Although this study speaks only to neurochemical plasticity following C2HS, possible physiological functions of elevated aPKC can be suggested based on literature reports. For example, aPKC activity is critical for a recently reported form of respiratory plasticity referred to as inactivity-induced phrenic motor facilitation (Broytman et al., 2010). Phrenic inactivity increases TNFα in ventral spinal homogenates that include the phrenic motor nucleus (Strey et al., 2010), thus suggesting a link between pro-inflammatory cytokines and aPKC-dependent respiratory plasticity. TNFα activation is coupled with PKCζ activity in vitro, largely due to TNFα-induced ceramide production. Whereas low levels of TNFα-induced ceramide production promote PKCζ activity, high TNFα-induced ceramide or arachidonic acid levels inhibit PKCζ activity (Müller et al., 1995). Studies on PKCζ knockout mice support a role for PKCζ in NFκB activation downstream of TNFα. Although the mechanism of NFκB activation is unclear, PKCζ may directly phosphorylate the p65 subunit of NFκB, increasing transcriptional activity. Alternately, PKCζ may phosphorylate the IKK complex, thereby releasing NFκB and allowing translocation to the nucleus (Leitges et al., 2001). Short-term aPKC activity increases following C2HS may reflect these early, cytokine related processes.
Since PKMζ plays a critical role in the maintenance of hippocampal long-term potentiation and long-term memory (Ling et al., 2002; Pastalkova and Serrano et al., 2006), increased aPKC activity 28 days post-C2HS may reflect an important role in long-lasting plasticity and functional recovery following cervical spinal injury.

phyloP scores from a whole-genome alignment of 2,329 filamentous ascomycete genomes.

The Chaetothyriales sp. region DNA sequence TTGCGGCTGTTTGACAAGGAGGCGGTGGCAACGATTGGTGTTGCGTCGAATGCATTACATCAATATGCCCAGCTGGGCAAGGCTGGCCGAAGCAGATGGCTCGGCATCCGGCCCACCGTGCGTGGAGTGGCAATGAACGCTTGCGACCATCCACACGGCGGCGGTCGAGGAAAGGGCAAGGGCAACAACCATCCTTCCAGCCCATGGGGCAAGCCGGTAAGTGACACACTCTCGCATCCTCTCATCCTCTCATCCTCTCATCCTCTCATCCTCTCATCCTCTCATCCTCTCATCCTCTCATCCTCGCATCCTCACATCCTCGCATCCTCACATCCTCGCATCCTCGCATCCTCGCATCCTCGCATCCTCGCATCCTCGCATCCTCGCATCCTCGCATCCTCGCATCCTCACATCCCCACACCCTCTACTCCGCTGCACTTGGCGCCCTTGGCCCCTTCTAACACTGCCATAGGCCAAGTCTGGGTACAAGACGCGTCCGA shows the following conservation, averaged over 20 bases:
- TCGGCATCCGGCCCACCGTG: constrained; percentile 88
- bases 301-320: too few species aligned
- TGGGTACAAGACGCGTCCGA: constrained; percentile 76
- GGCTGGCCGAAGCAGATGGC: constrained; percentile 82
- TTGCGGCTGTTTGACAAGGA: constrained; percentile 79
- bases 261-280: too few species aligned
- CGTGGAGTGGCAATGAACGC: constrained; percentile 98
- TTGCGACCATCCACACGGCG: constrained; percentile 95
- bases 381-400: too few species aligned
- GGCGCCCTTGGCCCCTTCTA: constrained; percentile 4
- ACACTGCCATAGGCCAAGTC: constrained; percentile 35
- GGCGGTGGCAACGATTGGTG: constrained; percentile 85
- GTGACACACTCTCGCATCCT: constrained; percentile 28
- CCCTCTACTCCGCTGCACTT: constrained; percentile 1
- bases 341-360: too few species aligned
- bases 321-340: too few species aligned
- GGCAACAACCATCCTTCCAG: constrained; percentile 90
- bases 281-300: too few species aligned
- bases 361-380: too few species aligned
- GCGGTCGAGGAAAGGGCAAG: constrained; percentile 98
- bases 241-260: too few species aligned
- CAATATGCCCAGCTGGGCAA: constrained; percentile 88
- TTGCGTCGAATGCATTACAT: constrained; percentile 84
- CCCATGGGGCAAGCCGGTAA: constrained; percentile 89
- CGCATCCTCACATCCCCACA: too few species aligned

Atypical PKC activity is elevated 1 and 28, but not 3 days post-C2HS. Ipsilateral to injury, increased aPKC activity correlates strongly with all atypical isoforms (PKCζ/ι, PKMζ, and PKCι), suggesting that all isoforms contribute to the aPKC activity response following spinal injury. Atypical PKC isoforms are detected in large, presumptive phrenic motor neurons, but not in adjacent glia 28 days post-C2HS. Given aPKC's localization in the phrenic motor nucleus, and differential expression following C2HS, aPKCs may contribute to: 1) an early inflammatory response that may initiate spontaneous plasticity, and/or 2) long-lasting spinal respiratory plasticity that maintains functional recovery following cervical spinal injury.
This work was supported by National Institutes of Health grants HL69064 HL80209 and NS063245, AHAF grant A2009044, and training grants NIH T32 HL007654 and T32-GM007507. The authors wish to thank Dr. Stéphane Vinit for assistance in reconstructing the lesion sites, and Dr. Tracy Baker-Herman for her critique of the manuscript.